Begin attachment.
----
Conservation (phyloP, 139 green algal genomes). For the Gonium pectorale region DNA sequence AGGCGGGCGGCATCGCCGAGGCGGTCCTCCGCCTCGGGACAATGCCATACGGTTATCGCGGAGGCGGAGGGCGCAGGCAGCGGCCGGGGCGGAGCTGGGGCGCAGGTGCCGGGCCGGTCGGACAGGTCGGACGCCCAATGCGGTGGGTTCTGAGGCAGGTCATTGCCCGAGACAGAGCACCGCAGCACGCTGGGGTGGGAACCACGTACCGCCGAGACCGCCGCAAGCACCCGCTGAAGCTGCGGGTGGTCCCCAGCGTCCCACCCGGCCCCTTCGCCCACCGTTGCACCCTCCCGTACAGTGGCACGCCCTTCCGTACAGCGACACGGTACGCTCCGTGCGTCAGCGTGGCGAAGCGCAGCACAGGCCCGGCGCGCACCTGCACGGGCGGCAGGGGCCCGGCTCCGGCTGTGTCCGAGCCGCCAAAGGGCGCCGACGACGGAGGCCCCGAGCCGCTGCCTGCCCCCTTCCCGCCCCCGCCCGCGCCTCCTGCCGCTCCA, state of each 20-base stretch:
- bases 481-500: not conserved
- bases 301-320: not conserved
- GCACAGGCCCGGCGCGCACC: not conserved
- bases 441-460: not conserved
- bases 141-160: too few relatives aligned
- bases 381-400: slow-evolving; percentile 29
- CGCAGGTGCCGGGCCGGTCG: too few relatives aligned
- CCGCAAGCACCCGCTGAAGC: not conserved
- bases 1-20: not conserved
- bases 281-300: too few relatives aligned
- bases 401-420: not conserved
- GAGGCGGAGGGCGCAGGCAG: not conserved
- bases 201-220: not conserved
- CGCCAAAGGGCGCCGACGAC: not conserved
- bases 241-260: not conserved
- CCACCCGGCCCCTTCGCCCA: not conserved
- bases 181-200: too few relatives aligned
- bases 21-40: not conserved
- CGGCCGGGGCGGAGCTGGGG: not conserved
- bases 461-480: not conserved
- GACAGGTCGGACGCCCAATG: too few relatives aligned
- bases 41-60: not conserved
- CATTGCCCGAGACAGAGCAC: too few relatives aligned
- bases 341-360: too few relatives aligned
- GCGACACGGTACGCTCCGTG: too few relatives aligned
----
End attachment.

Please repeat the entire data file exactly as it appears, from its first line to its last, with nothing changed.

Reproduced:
Conservation (phyloP, 139 green algal genomes). For the Gonium pectorale region DNA sequence AGGCGGGCGGCATCGCCGAGGCGGTCCTCCGCCTCGGGACAATGCCATACGGTTATCGCGGAGGCGGAGGGCGCAGGCAGCGGCCGGGGCGGAGCTGGGGCGCAGGTGCCGGGCCGGTCGGACAGGTCGGACGCCCAATGCGGTGGGTTCTGAGGCAGGTCATTGCCCGAGACAGAGCACCGCAGCACGCTGGGGTGGGAACCACGTACCGCCGAGACCGCCGCAAGCACCCGCTGAAGCTGCGGGTGGTCCCCAGCGTCCCACCCGGCCCCTTCGCCCACCGTTGCACCCTCCCGTACAGTGGCACGCCCTTCCGTACAGCGACACGGTACGCTCCGTGCGTCAGCGTGGCGAAGCGCAGCACAGGCCCGGCGCGCACCTGCACGGGCGGCAGGGGCCCGGCTCCGGCTGTGTCCGAGCCGCCAAAGGGCGCCGACGACGGAGGCCCCGAGCCGCTGCCTGCCCCCTTCCCGCCCCCGCCCGCGCCTCCTGCCGCTCCA, state of each 20-base stretch:
- bases 481-500: not conserved
- bases 301-320: not conserved
- GCACAGGCCCGGCGCGCACC: not conserved
- bases 441-460: not conserved
- bases 141-160: too few relatives aligned
- bases 381-400: slow-evolving; percentile 29
- CGCAGGTGCCGGGCCGGTCG: too few relatives aligned
- CCGCAAGCACCCGCTGAAGC: not conserved
- bases 1-20: not conserved
- bases 281-300: too few relatives aligned
- bases 401-420: not conserved
- GAGGCGGAGGGCGCAGGCAG: not conserved
- bases 201-220: not conserved
- CGCCAAAGGGCGCCGACGAC: not conserved
- bases 241-260: not conserved
- CCACCCGGCCCCTTCGCCCA: not conserved
- bases 181-200: too few relatives aligned
- bases 21-40: not conserved
- CGGCCGGGGCGGAGCTGGGG: not conserved
- bases 461-480: not conserved
- GACAGGTCGGACGCCCAATG: too few relatives aligned
- bases 41-60: not conserved
- CATTGCCCGAGACAGAGCAC: too few relatives aligned
- bases 341-360: too few relatives aligned
- GCGACACGGTACGCTCCGTG: too few relatives aligned